Do you ever have times when you’re just trying to help but one of your kids blows up in your face? I’d like to propose that the “explosion” is a yellow flag that you’re doing too much. How can that be, when their schedules are packed, they’re exhausted, burning the candle at both ends. And yet, there it is: he’s super cranky, practically kicking us in the teeth and here we are, feelings hurt, wondering what happened…and why we’re not appreciated, after all our intentions are so good…..
I’d like to share one of the most brilliant notions I’ve encountered. I’m pretty sure it’ll change the parenting “dance” at your house.
Consider the difference between COMPLAINING and VENTING. Brought to you from Lisa Damour’s book, Untangled, it’s a very important awareness in whatever relationships you’re in. According to Damour
COMPLAINING is code for “someone needs to FIX this.”
VENTING is code for “I need someone who cares to LISTEN to me.”
With a bit of reflection, it’s easy to see that from our kid’s early life, when they tell us something is wrong, we head into fixing it. Frankly, often little kids need help fixing things. We get into a pattern: our kid whines, complains, grumbles around and BINGO, off we go fixing it!
Now we have some other experiences with this pattern: many women complain that when they grumble to their husbands, the husband jumps right in with suggested solutions or even takes on the “fixing” himself….when all they really wanted was just to have someone hear them and to care. He so longs to be helpful, to make his beloved more comfortable…and yet! It’s often hard to convince a man that LISTENING IS doing something!
There is a parallel experience between parents and kids. We mean well but as kids head into adolescence, they really want to “own” their own problems, their own solutions, their own lives…for better or worse. The hidden message when parents jump in to fix it is that they (the parents) really don’t have confidence that the kid can do it himself! Oof! Did you feel the slap in the face to the kid? No wonder he gets angry!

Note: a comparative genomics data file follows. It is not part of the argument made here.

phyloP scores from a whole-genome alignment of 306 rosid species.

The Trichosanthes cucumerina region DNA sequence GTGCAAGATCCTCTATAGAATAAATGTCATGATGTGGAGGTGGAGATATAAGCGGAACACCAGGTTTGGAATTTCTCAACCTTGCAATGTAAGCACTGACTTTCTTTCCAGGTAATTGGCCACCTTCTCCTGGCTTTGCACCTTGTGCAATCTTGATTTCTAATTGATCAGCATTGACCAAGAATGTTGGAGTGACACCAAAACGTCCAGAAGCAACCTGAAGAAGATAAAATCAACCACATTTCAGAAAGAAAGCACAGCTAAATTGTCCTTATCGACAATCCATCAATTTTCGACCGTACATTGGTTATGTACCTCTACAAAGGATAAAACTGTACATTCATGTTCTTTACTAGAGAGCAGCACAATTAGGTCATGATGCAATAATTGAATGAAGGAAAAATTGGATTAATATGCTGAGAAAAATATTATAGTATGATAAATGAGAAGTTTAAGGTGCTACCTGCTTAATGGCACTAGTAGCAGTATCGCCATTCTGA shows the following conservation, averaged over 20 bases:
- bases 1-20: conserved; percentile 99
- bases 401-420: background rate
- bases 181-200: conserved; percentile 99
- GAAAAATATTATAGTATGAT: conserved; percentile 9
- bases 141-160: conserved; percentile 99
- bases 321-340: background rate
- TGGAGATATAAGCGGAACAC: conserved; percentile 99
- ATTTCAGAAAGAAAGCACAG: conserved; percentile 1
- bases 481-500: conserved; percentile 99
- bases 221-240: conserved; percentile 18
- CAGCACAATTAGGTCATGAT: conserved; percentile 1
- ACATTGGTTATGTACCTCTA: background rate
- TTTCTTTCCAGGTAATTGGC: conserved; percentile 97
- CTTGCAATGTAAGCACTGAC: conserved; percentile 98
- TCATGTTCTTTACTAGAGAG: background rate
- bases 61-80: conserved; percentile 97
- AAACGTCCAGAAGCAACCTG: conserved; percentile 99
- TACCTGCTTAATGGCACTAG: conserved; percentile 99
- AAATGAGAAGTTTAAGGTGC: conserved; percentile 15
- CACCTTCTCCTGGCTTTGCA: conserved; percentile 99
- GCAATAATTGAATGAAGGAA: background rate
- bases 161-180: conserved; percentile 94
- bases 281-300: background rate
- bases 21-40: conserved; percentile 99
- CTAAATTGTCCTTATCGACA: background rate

By listening without solving at least two really positive things may happen: first, he get to vent difficult emotions. Secondly in the process of pouring out the misery, he may begin to see it all more clearly, to be able to sort and sift toward solving it! All that, just from listening!
This week one mom told me about a Sunday evening when her middle school son began to complain and grumble about the upcoming return to school Monday morning. “I didn’t get enough time to play. I had to go to grandmother’s and I didn’t even have a good time! I HATE school and I HATE going tomorrow.” Mom reported that she was sorely tempted to begin Lecture #204: “You should be grateful for…school….for a grandmother who loves you…blah, blah, blah!” But keeping in mind complaining vs venting, she simply listened. She nodded to let him know she really heard him. She did not interrupt or try to correct his rant even when his tears threatened. What surprised her was how quickly his “storm” blew over…having been heard, he was ready to prepare for bed…and got up the next morning ready to greet the world.
The older our kids become, the more critical it is to move away from fixing and toward listening. Keep your eyes open for that yellow flag, crankiness at your efforts to “help.” They may be letting you know that you’ve strayed from listening into action that just isn’t wanted, needed or appreciated.
It also means our kids are growing up, growing more competent, more willing to “risk” their own solutions.
That’s a good thing, right?